VAD Research

Heart Failure and Recovery Program

Research with a Cause

The Heart Institute at Children’s Hospital of Pittsburgh of UPMC has long been an international leader in the use of lifesaving ventricular assist devices (VADs) for children in heart failure. Thanks to Children’s expertise in this area, physicians from the Heart Failure and Recovery Program have ongoing partnership programs with medical device manufacturers who are pursuing new and better technologies for pediatric patients.

Device Manufacturer Collaboration

One VAD that has shown promise at Children’s is the recently FDA approved EXCOR® Pediatric pump by Berlin Heart. The EXCOR Pediatric pump is an external pulsatile, pneumatically driven VAD that can be used to support one or both ventricles. Children’s was one of the trial centers for this device and has implanted the Berlin Heart as a mechanical cardiac support system for critically ill pediatric patients suffering from severe heart failure.

Unlike standard heart-lung machines, the Berlin Heart EXCOR Pediatric can been used as a short-term, mid-term, and long-term support system, assisting failing hearts for several days up to several months. Unlike other VADs, EXCOR Pediatric can be used to support children of all age groups, from newborns to teenagers.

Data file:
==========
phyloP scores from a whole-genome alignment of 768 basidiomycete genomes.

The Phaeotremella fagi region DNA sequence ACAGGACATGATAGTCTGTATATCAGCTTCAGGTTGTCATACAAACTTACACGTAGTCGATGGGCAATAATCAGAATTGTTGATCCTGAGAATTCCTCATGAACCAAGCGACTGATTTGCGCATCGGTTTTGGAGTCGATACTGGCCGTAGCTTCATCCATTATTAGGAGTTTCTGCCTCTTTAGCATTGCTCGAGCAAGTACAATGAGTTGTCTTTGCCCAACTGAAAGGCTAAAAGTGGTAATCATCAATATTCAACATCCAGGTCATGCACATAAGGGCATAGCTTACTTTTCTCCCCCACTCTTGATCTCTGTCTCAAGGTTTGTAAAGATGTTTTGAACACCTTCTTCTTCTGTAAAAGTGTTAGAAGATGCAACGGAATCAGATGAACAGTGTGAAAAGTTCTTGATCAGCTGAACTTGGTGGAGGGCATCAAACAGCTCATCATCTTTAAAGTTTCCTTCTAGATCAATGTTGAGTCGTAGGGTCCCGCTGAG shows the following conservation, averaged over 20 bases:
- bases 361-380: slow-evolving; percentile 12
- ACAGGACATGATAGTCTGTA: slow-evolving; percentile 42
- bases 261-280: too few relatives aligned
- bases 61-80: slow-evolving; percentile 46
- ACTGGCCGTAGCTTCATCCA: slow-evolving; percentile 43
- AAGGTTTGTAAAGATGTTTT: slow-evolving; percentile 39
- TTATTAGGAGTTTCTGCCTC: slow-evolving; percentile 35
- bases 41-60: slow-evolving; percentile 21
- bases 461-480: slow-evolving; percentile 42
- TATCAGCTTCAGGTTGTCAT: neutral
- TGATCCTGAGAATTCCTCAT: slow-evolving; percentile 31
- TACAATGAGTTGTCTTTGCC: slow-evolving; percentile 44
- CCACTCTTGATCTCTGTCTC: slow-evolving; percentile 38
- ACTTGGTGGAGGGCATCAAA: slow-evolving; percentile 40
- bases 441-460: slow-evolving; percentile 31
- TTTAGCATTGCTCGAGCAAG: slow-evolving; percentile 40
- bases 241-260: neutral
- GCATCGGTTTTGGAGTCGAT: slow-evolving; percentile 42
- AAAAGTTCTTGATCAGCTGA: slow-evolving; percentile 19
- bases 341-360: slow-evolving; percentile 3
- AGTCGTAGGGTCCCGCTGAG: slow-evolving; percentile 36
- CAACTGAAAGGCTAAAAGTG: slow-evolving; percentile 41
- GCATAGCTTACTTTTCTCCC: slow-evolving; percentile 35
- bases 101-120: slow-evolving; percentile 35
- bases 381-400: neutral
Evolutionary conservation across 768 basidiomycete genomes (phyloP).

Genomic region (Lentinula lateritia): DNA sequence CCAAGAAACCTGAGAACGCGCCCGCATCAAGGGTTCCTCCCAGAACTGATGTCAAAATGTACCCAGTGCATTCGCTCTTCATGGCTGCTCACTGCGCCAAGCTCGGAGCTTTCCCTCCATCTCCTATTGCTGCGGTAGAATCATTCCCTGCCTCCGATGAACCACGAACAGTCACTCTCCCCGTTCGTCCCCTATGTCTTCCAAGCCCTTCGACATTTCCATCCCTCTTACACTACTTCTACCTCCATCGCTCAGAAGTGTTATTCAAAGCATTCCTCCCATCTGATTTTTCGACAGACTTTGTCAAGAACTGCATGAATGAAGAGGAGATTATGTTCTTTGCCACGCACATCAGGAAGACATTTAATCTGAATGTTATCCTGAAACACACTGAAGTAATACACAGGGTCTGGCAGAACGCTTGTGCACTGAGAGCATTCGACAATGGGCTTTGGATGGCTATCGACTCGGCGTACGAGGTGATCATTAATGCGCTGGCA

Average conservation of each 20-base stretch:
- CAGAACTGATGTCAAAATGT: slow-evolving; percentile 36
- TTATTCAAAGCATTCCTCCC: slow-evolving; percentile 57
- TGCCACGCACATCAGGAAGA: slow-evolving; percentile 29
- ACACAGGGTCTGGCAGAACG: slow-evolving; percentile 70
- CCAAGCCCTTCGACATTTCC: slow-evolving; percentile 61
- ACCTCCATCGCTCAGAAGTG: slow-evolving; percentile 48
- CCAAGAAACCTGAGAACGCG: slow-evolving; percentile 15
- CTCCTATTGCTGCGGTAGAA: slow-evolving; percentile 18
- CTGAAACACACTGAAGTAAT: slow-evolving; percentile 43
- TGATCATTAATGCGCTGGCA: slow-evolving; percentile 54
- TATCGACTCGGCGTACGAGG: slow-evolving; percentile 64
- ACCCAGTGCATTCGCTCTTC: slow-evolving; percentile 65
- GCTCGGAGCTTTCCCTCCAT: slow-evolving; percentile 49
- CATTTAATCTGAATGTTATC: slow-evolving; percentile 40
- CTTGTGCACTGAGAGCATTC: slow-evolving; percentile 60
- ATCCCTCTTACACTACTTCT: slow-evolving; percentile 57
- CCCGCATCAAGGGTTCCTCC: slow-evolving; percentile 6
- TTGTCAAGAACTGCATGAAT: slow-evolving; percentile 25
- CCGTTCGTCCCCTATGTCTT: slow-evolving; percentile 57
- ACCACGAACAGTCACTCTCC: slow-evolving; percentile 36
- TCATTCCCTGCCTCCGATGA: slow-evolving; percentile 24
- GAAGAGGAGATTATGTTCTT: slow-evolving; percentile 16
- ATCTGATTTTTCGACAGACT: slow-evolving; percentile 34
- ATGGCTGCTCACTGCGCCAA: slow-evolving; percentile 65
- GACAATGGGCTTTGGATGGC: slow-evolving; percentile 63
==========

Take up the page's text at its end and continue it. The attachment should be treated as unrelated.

NIH Pumps for Kids, Infants and Neonates Program

PediaFlow® VADPeter Wearden, MD, PhD, a cardiac surgeon and director of Children's Pediatric Cardiopulmonary Support Program is working with a consortium of engineers and industry to develop the PediaFlow® a miniature fully implantable pediatric VAD. The PediaFlow is one of four pediatric VADs being developed as part of the $23.6 million National Institutes of Health (NIH)-funded Pumps for Kids, Infants, and Neonates (PumpKIN) Program.

The PediaFlow pump is about the size of an AA battery and has a fully magnetically levitated impeller that helps to reduce friction and improve flow without damaging blood cells, making it more biocompatible than other designs. The new device could allow patients to stay on support for longer lengths of time, enabling their hearts to recover before transplant.

Additional Information

Pitt-led Team Gets $5.6 Million Contract to Develop Heart Assist Device for Infants and Toddlers

PediaFlow™ Maglev Ventricular Assist Device: A Prescriptive Design Approach